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today the house oversight committee held the first of three hearing into the treatment of migrant children at the border. one guatemalan mother, yasmin juarez talked about the death of her 1 1/2-year-old daughter. juarez, speaking in spanish through a translator told congress about she and her daughter's detention in march of last year. she told lawmakers that her daughter fell ill with a respiratory infection, and it only got worse because of the substandard care she received in detention. the little girl passed away six weeks after being released from i.c.e. custody. [ speaking spanish ]
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yasmin juarez is still seeking asylum in the u.s. hope fry who is an immigration attorney and the executive director of project lifeline, which works to help immigrant children. also joining me jacob soboroff, who has broken numerous stories about the treatment of migrants at the border including allegations of sexual assault and retaliation by border agents in yuma, arizona. ms. frye, let he start with you today. you spent time in migrant detention facilities with children. what did you want to make clear to congress about what you have seen? >> i wanted to make it clear
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that this is cruel and unusual and intentional punishment of children who haven't done anything, who are coming here, fleeing draconian circumstances. they're children who are come into our care, and we treat our dogs better than we treat these children. i wanted congress to understand that you can't throw money at it, that once they were outed for what was happening at the clint facility in el paso, they released a cbp went down from 2500 children to 350 before the appropriations bill came out. this isn't a situation where you throw money. this is a question of the choices we make. and the choices that we make as an american people. >> jacob, you have reported about this yuma facility, and relate something that hope fry said that is something before congress and the nation, which is to what degree are these facilities essentially overwhelmed and incapacitated by a genuine upsurge in families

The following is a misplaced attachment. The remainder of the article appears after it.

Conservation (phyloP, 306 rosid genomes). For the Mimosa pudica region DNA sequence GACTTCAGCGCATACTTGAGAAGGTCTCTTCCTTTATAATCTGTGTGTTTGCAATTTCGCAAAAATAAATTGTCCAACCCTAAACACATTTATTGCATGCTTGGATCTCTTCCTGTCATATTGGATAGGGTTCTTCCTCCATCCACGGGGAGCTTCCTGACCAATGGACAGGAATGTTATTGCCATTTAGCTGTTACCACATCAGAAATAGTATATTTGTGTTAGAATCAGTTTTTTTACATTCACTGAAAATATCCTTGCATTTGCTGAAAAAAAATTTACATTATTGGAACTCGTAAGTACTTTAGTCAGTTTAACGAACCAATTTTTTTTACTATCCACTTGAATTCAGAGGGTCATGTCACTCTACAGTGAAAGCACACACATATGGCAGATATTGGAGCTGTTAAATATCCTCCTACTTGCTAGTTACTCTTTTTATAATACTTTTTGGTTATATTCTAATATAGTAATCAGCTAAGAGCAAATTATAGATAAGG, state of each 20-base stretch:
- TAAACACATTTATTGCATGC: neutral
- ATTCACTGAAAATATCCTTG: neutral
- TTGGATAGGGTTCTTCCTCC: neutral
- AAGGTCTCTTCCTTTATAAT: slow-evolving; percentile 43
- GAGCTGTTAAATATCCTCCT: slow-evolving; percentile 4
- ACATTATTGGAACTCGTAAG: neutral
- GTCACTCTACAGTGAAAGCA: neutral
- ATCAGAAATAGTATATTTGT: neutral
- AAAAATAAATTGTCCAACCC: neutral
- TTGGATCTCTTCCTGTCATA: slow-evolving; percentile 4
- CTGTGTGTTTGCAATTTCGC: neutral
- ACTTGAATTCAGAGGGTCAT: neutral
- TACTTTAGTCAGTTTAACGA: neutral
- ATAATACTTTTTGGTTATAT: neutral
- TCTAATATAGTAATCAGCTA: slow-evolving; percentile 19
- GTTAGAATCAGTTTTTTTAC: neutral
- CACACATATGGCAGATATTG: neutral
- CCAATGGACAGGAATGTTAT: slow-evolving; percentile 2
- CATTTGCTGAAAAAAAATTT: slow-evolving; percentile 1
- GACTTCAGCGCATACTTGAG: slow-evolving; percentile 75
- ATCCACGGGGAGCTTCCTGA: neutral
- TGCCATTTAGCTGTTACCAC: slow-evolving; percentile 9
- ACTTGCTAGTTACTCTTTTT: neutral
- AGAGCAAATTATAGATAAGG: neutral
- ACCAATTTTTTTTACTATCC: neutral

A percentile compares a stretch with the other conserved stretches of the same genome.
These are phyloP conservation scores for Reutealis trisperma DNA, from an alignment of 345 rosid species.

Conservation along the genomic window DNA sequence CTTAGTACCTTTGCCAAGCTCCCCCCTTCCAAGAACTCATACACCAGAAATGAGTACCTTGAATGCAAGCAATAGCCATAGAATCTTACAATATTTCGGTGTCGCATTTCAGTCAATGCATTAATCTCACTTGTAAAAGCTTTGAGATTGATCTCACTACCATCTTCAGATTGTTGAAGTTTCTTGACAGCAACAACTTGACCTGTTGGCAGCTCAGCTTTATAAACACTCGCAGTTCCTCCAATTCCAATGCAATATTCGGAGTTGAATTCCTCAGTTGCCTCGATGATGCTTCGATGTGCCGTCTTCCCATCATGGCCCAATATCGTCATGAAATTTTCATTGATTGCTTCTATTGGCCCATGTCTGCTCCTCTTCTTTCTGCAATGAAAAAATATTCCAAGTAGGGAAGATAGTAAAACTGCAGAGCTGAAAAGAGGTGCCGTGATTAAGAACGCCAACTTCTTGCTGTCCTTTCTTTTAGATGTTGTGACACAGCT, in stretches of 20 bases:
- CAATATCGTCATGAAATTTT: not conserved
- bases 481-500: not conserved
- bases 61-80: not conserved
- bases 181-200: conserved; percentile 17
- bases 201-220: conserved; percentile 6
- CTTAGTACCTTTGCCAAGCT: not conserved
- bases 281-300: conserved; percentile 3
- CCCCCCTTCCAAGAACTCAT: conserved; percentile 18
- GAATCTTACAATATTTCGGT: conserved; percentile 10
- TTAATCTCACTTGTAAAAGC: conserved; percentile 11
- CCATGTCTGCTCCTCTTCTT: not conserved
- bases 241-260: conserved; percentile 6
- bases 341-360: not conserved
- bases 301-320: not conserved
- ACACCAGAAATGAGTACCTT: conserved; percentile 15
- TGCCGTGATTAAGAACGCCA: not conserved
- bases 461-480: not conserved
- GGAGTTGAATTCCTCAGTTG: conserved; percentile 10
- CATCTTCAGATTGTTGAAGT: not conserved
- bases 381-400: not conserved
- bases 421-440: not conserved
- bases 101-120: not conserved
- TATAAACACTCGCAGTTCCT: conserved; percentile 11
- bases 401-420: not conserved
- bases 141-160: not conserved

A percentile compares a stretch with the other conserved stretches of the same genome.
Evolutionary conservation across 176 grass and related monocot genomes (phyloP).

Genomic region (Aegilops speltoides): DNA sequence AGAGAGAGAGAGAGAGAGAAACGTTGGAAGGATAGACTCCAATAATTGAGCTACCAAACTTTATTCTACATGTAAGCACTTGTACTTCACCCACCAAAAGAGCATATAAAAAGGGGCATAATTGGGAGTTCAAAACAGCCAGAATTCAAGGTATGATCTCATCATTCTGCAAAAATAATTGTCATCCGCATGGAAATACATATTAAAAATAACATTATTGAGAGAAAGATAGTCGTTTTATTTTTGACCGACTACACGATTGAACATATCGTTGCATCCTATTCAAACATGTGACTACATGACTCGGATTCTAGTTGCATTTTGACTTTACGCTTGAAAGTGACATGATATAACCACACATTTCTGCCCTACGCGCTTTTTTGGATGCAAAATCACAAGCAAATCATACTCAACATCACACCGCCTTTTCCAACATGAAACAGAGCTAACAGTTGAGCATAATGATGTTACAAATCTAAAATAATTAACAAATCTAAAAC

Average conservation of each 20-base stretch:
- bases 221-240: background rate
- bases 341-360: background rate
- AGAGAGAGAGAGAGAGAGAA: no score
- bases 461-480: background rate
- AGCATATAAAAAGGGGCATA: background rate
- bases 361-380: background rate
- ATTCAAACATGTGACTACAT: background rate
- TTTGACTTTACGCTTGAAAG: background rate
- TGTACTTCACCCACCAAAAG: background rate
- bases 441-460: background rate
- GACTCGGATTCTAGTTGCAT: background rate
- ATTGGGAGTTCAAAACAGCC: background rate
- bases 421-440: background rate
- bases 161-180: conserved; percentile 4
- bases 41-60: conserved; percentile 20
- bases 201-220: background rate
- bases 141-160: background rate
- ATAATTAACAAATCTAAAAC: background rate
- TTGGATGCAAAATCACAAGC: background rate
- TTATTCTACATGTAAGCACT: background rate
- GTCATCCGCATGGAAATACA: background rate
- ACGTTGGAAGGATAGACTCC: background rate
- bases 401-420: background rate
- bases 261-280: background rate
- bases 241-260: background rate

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and children arriving, and to what degree is there something broken in the culture of cbp and i.c.e. vis-a-vis how the people who have to care for these children are treating them? >> i think that's the committee question, chris, because what we've seen so far is in texas in the rio grande valley where ms. fry was, where i have been in that mcallen border patrol processing station and obvious overcrowding issues, unsanitary conditions, children getting sick, no extra showers, toothbrushes, et cetera. at this point it's familiar to all of us. that's also what was going on in yuma, and what we discovered when we got what are called significant incident reports from children that are moved from the border patrol station in yuma into health and human services. but what we discovered that we had not yet seen in texas and yuma was a systematic effort allegedly by border patrol agents to intimidate, and in the worst case abuse and do illegal
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activities in which these children were the victims, including alleged sexual assault of a 15-year-old girl who was groped on her breasts and her genitals by a border patrol agent is what she told her case manager at hhs. we heard about literal retaliation for asking to have clean water and edible food by a group of young boys. the mats were taken out of their cells by border patrol agents. so you have to start to look closer at this. and certainly, perhaps some of the same stuff was going on in texas as well as in arizona. >> i want to play a clip -- hope, did you want to say something? i'm sorry. >> i did. the same thing is going on in the rio grande valley border patrol sector. we talked to many children who were actively punished by having mats taken away from them at 3:00 in the morning, having the door closed so they couldn't go to the bathroom. for some infraction, for asking for something. i talked to mothers who had tried to get their children seen